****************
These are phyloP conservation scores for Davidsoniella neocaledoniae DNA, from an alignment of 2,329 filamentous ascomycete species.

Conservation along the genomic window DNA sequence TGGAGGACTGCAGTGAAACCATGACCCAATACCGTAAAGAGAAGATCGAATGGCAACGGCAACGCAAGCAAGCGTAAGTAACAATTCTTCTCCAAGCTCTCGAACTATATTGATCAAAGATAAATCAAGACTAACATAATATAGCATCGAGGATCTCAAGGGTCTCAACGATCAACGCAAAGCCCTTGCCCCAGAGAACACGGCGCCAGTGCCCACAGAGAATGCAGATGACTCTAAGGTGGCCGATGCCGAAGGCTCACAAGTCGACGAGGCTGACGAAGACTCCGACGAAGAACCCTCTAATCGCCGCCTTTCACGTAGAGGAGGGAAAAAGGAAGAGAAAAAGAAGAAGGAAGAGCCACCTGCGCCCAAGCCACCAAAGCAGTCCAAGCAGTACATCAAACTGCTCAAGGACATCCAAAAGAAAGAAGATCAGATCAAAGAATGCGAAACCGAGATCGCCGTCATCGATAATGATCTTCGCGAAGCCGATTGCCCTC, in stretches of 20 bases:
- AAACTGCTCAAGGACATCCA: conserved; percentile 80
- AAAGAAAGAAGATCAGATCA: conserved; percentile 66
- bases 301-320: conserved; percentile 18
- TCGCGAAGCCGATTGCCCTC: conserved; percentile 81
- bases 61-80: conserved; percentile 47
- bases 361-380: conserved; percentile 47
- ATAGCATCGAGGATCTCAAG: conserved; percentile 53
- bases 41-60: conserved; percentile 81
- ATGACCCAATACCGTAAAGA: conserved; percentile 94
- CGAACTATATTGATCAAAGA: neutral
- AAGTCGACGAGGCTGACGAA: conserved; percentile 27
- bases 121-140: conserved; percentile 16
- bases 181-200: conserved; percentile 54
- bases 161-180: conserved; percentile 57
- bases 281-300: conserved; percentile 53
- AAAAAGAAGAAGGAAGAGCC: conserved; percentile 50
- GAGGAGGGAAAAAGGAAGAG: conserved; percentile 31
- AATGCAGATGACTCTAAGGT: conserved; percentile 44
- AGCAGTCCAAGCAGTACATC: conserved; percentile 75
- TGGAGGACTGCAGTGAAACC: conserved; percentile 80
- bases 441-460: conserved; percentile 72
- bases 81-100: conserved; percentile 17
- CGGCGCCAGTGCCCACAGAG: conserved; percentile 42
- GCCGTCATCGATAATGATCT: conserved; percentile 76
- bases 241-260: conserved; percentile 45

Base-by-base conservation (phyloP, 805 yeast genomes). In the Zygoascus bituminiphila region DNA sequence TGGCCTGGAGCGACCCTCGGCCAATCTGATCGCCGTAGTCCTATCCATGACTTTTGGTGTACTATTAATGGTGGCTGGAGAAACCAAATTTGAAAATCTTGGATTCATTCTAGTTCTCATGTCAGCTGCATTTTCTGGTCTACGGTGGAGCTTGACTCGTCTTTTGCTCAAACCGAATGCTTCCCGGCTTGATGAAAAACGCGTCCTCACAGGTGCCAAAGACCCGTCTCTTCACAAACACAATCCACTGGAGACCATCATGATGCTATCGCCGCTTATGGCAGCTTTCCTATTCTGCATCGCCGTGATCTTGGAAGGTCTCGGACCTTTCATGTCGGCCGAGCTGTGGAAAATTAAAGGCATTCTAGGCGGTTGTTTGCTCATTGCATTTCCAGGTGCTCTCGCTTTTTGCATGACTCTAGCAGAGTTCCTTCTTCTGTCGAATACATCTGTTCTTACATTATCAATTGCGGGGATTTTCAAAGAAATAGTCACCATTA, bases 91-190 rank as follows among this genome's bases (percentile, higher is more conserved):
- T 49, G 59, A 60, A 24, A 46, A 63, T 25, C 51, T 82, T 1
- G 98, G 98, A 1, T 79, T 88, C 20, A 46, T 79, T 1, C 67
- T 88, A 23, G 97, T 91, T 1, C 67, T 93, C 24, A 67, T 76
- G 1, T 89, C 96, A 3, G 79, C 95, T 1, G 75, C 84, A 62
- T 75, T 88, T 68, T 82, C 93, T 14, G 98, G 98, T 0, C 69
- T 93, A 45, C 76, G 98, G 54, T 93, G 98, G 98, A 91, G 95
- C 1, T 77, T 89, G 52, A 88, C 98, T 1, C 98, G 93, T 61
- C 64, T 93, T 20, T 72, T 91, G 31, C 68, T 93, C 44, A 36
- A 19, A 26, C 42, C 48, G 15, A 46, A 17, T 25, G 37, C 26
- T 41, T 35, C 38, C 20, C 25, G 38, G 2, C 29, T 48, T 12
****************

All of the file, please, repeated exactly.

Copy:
These are phyloP conservation scores for Davidsoniella neocaledoniae DNA, from an alignment of 2,329 filamentous ascomycete species.

Conservation along the genomic window DNA sequence TGGAGGACTGCAGTGAAACCATGACCCAATACCGTAAAGAGAAGATCGAATGGCAACGGCAACGCAAGCAAGCGTAAGTAACAATTCTTCTCCAAGCTCTCGAACTATATTGATCAAAGATAAATCAAGACTAACATAATATAGCATCGAGGATCTCAAGGGTCTCAACGATCAACGCAAAGCCCTTGCCCCAGAGAACACGGCGCCAGTGCCCACAGAGAATGCAGATGACTCTAAGGTGGCCGATGCCGAAGGCTCACAAGTCGACGAGGCTGACGAAGACTCCGACGAAGAACCCTCTAATCGCCGCCTTTCACGTAGAGGAGGGAAAAAGGAAGAGAAAAAGAAGAAGGAAGAGCCACCTGCGCCCAAGCCACCAAAGCAGTCCAAGCAGTACATCAAACTGCTCAAGGACATCCAAAAGAAAGAAGATCAGATCAAAGAATGCGAAACCGAGATCGCCGTCATCGATAATGATCTTCGCGAAGCCGATTGCCCTC, in stretches of 20 bases:
- AAACTGCTCAAGGACATCCA: conserved; percentile 80
- AAAGAAAGAAGATCAGATCA: conserved; percentile 66
- bases 301-320: conserved; percentile 18
- TCGCGAAGCCGATTGCCCTC: conserved; percentile 81
- bases 61-80: conserved; percentile 47
- bases 361-380: conserved; percentile 47
- ATAGCATCGAGGATCTCAAG: conserved; percentile 53
- bases 41-60: conserved; percentile 81
- ATGACCCAATACCGTAAAGA: conserved; percentile 94
- CGAACTATATTGATCAAAGA: neutral
- AAGTCGACGAGGCTGACGAA: conserved; percentile 27
- bases 121-140: conserved; percentile 16
- bases 181-200: conserved; percentile 54
- bases 161-180: conserved; percentile 57
- bases 281-300: conserved; percentile 53
- AAAAAGAAGAAGGAAGAGCC: conserved; percentile 50
- GAGGAGGGAAAAAGGAAGAG: conserved; percentile 31
- AATGCAGATGACTCTAAGGT: conserved; percentile 44
- AGCAGTCCAAGCAGTACATC: conserved; percentile 75
- TGGAGGACTGCAGTGAAACC: conserved; percentile 80
- bases 441-460: conserved; percentile 72
- bases 81-100: conserved; percentile 17
- CGGCGCCAGTGCCCACAGAG: conserved; percentile 42
- GCCGTCATCGATAATGATCT: conserved; percentile 76
- bases 241-260: conserved; percentile 45

Base-by-base conservation (phyloP, 805 yeast genomes). In the Zygoascus bituminiphila region DNA sequence TGGCCTGGAGCGACCCTCGGCCAATCTGATCGCCGTAGTCCTATCCATGACTTTTGGTGTACTATTAATGGTGGCTGGAGAAACCAAATTTGAAAATCTTGGATTCATTCTAGTTCTCATGTCAGCTGCATTTTCTGGTCTACGGTGGAGCTTGACTCGTCTTTTGCTCAAACCGAATGCTTCCCGGCTTGATGAAAAACGCGTCCTCACAGGTGCCAAAGACCCGTCTCTTCACAAACACAATCCACTGGAGACCATCATGATGCTATCGCCGCTTATGGCAGCTTTCCTATTCTGCATCGCCGTGATCTTGGAAGGTCTCGGACCTTTCATGTCGGCCGAGCTGTGGAAAATTAAAGGCATTCTAGGCGGTTGTTTGCTCATTGCATTTCCAGGTGCTCTCGCTTTTTGCATGACTCTAGCAGAGTTCCTTCTTCTGTCGAATACATCTGTTCTTACATTATCAATTGCGGGGATTTTCAAAGAAATAGTCACCATTA, bases 91-190 rank as follows among this genome's bases (percentile, higher is more conserved):
- T 49, G 59, A 60, A 24, A 46, A 63, T 25, C 51, T 82, T 1
- G 98, G 98, A 1, T 79, T 88, C 20, A 46, T 79, T 1, C 67
- T 88, A 23, G 97, T 91, T 1, C 67, T 93, C 24, A 67, T 76
- G 1, T 89, C 96, A 3, G 79, C 95, T 1, G 75, C 84, A 62
- T 75, T 88, T 68, T 82, C 93, T 14, G 98, G 98, T 0, C 69
- T 93, A 45, C 76, G 98, G 54, T 93, G 98, G 98, A 91, G 95
- C 1, T 77, T 89, G 52, A 88, C 98, T 1, C 98, G 93, T 61
- C 64, T 93, T 20, T 72, T 91, G 31, C 68, T 93, C 44, A 36
- A 19, A 26, C 42, C 48, G 15, A 46, A 17, T 25, G 37, C 26
- T 41, T 35, C 38, C 20, C 25, G 38, G 2, C 29, T 48, T 12